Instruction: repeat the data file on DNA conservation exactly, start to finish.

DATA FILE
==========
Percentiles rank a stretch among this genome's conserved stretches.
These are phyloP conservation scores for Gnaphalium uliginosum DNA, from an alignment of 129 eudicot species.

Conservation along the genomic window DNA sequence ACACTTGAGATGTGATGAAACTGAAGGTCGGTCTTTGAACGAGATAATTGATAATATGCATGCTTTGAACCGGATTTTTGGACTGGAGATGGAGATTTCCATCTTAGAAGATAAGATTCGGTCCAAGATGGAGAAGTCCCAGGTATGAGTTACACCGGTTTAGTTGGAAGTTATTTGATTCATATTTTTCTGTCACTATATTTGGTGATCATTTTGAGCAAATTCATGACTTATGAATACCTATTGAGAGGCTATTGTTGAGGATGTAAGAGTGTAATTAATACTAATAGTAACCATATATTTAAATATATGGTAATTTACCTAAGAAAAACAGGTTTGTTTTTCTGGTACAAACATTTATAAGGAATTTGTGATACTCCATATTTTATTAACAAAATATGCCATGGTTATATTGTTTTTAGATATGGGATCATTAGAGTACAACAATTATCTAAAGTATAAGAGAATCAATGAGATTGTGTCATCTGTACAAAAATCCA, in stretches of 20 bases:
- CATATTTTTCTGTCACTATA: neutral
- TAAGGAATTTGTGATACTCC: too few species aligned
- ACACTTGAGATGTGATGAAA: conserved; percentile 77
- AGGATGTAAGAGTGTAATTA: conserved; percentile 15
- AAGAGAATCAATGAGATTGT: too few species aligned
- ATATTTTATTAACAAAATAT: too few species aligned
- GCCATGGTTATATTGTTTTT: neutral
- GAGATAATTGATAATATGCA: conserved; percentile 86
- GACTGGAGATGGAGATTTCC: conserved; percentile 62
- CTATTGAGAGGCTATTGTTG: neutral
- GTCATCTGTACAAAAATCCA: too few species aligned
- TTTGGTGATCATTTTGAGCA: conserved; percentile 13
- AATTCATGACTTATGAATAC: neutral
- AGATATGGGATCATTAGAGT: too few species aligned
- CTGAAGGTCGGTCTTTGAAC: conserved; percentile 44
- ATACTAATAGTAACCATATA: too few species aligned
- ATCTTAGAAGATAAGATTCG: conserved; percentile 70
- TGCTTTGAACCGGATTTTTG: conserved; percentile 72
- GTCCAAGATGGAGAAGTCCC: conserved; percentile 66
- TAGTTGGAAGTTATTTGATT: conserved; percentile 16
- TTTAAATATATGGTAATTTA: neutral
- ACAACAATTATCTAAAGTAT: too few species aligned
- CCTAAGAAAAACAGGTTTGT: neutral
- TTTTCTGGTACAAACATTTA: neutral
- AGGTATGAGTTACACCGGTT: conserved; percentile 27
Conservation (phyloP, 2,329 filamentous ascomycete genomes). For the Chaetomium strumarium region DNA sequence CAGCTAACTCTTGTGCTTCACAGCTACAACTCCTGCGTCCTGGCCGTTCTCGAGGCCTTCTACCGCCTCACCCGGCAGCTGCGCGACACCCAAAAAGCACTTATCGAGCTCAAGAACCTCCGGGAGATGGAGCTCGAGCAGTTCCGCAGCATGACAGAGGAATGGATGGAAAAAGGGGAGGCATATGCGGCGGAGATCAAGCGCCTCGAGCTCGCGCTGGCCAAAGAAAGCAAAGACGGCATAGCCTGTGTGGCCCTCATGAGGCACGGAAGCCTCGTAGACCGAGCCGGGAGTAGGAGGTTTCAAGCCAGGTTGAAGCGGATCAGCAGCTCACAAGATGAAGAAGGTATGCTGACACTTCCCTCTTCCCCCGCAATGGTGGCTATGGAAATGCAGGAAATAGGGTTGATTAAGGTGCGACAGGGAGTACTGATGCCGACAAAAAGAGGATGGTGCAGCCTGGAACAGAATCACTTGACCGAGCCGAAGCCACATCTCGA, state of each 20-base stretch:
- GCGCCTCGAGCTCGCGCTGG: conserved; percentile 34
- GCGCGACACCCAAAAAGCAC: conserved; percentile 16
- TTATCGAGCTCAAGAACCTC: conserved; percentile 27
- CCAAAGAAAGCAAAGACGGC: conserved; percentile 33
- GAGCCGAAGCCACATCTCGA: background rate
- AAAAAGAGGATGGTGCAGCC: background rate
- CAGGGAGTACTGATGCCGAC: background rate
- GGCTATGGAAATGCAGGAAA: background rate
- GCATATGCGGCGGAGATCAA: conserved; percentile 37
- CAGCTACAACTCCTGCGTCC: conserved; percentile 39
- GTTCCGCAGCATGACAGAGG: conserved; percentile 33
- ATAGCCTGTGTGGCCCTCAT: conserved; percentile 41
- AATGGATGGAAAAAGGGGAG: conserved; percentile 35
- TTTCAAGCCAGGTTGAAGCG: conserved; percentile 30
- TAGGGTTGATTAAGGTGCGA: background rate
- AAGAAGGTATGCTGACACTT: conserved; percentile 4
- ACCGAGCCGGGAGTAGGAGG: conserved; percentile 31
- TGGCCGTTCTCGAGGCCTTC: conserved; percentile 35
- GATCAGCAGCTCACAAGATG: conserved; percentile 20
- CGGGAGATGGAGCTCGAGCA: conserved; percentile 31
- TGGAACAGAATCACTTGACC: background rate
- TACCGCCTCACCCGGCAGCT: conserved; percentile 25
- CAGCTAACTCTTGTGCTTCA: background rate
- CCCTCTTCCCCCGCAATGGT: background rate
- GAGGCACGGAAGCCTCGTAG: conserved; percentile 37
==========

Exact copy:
Percentiles rank a stretch among this genome's conserved stretches.
These are phyloP conservation scores for Gnaphalium uliginosum DNA, from an alignment of 129 eudicot species.

Conservation along the genomic window DNA sequence ACACTTGAGATGTGATGAAACTGAAGGTCGGTCTTTGAACGAGATAATTGATAATATGCATGCTTTGAACCGGATTTTTGGACTGGAGATGGAGATTTCCATCTTAGAAGATAAGATTCGGTCCAAGATGGAGAAGTCCCAGGTATGAGTTACACCGGTTTAGTTGGAAGTTATTTGATTCATATTTTTCTGTCACTATATTTGGTGATCATTTTGAGCAAATTCATGACTTATGAATACCTATTGAGAGGCTATTGTTGAGGATGTAAGAGTGTAATTAATACTAATAGTAACCATATATTTAAATATATGGTAATTTACCTAAGAAAAACAGGTTTGTTTTTCTGGTACAAACATTTATAAGGAATTTGTGATACTCCATATTTTATTAACAAAATATGCCATGGTTATATTGTTTTTAGATATGGGATCATTAGAGTACAACAATTATCTAAAGTATAAGAGAATCAATGAGATTGTGTCATCTGTACAAAAATCCA, in stretches of 20 bases:
- CATATTTTTCTGTCACTATA: neutral
- TAAGGAATTTGTGATACTCC: too few species aligned
- ACACTTGAGATGTGATGAAA: conserved; percentile 77
- AGGATGTAAGAGTGTAATTA: conserved; percentile 15
- AAGAGAATCAATGAGATTGT: too few species aligned
- ATATTTTATTAACAAAATAT: too few species aligned
- GCCATGGTTATATTGTTTTT: neutral
- GAGATAATTGATAATATGCA: conserved; percentile 86
- GACTGGAGATGGAGATTTCC: conserved; percentile 62
- CTATTGAGAGGCTATTGTTG: neutral
- GTCATCTGTACAAAAATCCA: too few species aligned
- TTTGGTGATCATTTTGAGCA: conserved; percentile 13
- AATTCATGACTTATGAATAC: neutral
- AGATATGGGATCATTAGAGT: too few species aligned
- CTGAAGGTCGGTCTTTGAAC: conserved; percentile 44
- ATACTAATAGTAACCATATA: too few species aligned
- ATCTTAGAAGATAAGATTCG: conserved; percentile 70
- TGCTTTGAACCGGATTTTTG: conserved; percentile 72
- GTCCAAGATGGAGAAGTCCC: conserved; percentile 66
- TAGTTGGAAGTTATTTGATT: conserved; percentile 16
- TTTAAATATATGGTAATTTA: neutral
- ACAACAATTATCTAAAGTAT: too few species aligned
- CCTAAGAAAAACAGGTTTGT: neutral
- TTTTCTGGTACAAACATTTA: neutral
- AGGTATGAGTTACACCGGTT: conserved; percentile 27
Conservation (phyloP, 2,329 filamentous ascomycete genomes). For the Chaetomium strumarium region DNA sequence CAGCTAACTCTTGTGCTTCACAGCTACAACTCCTGCGTCCTGGCCGTTCTCGAGGCCTTCTACCGCCTCACCCGGCAGCTGCGCGACACCCAAAAAGCACTTATCGAGCTCAAGAACCTCCGGGAGATGGAGCTCGAGCAGTTCCGCAGCATGACAGAGGAATGGATGGAAAAAGGGGAGGCATATGCGGCGGAGATCAAGCGCCTCGAGCTCGCGCTGGCCAAAGAAAGCAAAGACGGCATAGCCTGTGTGGCCCTCATGAGGCACGGAAGCCTCGTAGACCGAGCCGGGAGTAGGAGGTTTCAAGCCAGGTTGAAGCGGATCAGCAGCTCACAAGATGAAGAAGGTATGCTGACACTTCCCTCTTCCCCCGCAATGGTGGCTATGGAAATGCAGGAAATAGGGTTGATTAAGGTGCGACAGGGAGTACTGATGCCGACAAAAAGAGGATGGTGCAGCCTGGAACAGAATCACTTGACCGAGCCGAAGCCACATCTCGA, state of each 20-base stretch:
- GCGCCTCGAGCTCGCGCTGG: conserved; percentile 34
- GCGCGACACCCAAAAAGCAC: conserved; percentile 16
- TTATCGAGCTCAAGAACCTC: conserved; percentile 27
- CCAAAGAAAGCAAAGACGGC: conserved; percentile 33
- GAGCCGAAGCCACATCTCGA: background rate
- AAAAAGAGGATGGTGCAGCC: background rate
- CAGGGAGTACTGATGCCGAC: background rate
- GGCTATGGAAATGCAGGAAA: background rate
- GCATATGCGGCGGAGATCAA: conserved; percentile 37
- CAGCTACAACTCCTGCGTCC: conserved; percentile 39
- GTTCCGCAGCATGACAGAGG: conserved; percentile 33
- ATAGCCTGTGTGGCCCTCAT: conserved; percentile 41
- AATGGATGGAAAAAGGGGAG: conserved; percentile 35
- TTTCAAGCCAGGTTGAAGCG: conserved; percentile 30
- TAGGGTTGATTAAGGTGCGA: background rate
- AAGAAGGTATGCTGACACTT: conserved; percentile 4
- ACCGAGCCGGGAGTAGGAGG: conserved; percentile 31
- TGGCCGTTCTCGAGGCCTTC: conserved; percentile 35
- GATCAGCAGCTCACAAGATG: conserved; percentile 20
- CGGGAGATGGAGCTCGAGCA: conserved; percentile 31
- TGGAACAGAATCACTTGACC: background rate
- TACCGCCTCACCCGGCAGCT: conserved; percentile 25
- CAGCTAACTCTTGTGCTTCA: background rate
- CCCTCTTCCCCCGCAATGGT: background rate
- GAGGCACGGAAGCCTCGTAG: conserved; percentile 37